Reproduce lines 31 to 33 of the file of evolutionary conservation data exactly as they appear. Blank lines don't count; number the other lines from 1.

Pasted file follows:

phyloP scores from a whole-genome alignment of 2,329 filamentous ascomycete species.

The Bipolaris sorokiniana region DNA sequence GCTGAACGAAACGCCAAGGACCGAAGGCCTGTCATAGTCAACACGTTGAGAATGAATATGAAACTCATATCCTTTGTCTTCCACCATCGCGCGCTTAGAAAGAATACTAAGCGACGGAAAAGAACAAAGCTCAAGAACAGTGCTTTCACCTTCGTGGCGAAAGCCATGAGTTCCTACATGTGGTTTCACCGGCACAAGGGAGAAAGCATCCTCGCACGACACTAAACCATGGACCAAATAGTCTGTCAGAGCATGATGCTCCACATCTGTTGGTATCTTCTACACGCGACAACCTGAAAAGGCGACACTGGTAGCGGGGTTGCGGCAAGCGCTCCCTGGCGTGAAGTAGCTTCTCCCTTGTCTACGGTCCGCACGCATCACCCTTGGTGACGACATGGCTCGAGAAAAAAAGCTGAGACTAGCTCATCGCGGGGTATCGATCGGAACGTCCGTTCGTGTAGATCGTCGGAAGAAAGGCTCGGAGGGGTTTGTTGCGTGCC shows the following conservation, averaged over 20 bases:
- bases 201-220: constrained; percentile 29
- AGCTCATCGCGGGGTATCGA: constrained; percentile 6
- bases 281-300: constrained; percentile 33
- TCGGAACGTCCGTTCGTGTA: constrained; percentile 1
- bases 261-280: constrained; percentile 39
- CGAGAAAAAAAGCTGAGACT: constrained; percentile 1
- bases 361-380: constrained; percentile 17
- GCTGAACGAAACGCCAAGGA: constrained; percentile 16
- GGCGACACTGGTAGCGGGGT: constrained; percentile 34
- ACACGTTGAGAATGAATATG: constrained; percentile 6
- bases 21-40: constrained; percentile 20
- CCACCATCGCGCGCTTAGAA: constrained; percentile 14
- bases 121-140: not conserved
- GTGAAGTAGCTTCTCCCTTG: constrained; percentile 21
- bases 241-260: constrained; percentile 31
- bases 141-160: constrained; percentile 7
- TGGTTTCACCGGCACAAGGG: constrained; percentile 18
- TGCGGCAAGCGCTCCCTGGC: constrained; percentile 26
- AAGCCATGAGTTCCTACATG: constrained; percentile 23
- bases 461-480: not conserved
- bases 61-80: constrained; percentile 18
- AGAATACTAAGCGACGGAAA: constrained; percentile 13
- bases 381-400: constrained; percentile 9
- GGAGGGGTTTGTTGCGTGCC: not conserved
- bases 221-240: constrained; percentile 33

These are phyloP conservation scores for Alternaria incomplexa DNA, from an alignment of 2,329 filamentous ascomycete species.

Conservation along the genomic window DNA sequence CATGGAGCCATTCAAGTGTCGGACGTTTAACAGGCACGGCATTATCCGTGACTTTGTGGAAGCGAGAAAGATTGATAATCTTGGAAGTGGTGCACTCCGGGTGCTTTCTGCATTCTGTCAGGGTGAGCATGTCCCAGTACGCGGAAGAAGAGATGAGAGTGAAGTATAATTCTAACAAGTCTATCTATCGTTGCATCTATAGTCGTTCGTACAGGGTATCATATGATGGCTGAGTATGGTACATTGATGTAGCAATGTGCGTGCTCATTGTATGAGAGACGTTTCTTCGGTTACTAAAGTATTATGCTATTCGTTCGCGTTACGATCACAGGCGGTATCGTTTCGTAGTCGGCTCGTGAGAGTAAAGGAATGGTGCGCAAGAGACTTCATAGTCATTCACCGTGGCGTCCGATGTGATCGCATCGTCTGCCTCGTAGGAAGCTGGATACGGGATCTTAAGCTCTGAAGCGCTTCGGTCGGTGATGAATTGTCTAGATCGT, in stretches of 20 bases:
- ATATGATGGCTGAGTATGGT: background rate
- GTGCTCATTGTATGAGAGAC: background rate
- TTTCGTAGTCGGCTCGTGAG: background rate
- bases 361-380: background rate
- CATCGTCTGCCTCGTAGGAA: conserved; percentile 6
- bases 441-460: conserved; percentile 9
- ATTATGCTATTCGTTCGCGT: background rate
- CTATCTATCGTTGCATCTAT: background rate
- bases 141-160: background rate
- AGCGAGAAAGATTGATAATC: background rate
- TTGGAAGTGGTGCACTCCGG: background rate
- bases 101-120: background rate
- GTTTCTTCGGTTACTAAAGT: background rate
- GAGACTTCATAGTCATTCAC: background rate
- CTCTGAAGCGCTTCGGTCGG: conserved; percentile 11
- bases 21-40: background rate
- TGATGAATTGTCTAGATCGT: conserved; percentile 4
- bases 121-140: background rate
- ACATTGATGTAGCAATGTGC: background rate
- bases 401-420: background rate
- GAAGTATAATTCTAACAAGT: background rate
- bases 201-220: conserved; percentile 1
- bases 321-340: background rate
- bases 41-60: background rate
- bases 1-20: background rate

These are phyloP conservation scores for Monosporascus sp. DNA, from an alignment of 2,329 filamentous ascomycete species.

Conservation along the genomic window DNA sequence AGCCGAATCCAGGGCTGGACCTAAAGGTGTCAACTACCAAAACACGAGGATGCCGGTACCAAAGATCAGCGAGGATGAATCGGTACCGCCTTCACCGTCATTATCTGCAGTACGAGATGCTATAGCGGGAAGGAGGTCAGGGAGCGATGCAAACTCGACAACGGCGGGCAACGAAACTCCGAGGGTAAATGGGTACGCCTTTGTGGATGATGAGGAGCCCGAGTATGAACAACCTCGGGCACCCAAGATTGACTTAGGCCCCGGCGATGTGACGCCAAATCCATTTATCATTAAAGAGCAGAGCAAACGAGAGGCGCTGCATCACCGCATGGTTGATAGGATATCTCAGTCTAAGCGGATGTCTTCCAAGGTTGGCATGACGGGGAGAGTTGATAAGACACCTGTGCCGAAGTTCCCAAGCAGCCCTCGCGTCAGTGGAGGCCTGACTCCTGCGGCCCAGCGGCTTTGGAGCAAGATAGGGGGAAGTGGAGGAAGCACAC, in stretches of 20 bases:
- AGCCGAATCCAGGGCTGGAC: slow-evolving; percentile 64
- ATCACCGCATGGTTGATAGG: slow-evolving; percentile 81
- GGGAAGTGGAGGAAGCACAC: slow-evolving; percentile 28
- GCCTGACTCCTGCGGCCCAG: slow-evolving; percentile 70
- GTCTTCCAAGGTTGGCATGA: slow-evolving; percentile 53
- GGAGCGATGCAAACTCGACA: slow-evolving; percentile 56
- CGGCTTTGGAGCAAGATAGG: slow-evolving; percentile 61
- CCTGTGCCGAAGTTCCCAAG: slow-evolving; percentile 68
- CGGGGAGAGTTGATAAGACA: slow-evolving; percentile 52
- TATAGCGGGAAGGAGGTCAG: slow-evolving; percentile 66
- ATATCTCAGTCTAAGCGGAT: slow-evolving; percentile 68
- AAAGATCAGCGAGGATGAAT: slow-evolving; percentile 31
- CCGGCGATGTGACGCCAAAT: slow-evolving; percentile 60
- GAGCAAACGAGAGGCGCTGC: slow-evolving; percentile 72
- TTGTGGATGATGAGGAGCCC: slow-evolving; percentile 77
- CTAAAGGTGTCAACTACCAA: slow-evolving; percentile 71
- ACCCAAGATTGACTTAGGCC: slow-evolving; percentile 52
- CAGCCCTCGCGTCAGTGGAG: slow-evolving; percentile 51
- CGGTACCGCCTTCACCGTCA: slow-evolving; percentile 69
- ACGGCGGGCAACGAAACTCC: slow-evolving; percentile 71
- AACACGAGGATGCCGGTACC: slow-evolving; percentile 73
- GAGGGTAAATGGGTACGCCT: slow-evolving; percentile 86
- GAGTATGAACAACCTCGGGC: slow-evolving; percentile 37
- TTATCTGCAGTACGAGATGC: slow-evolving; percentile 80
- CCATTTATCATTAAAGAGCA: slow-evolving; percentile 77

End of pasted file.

- GTGCTCATTGTATGAGAGAC: background rate
- TTTCGTAGTCGGCTCGTGAG: background rate
- bases 361-380: background rate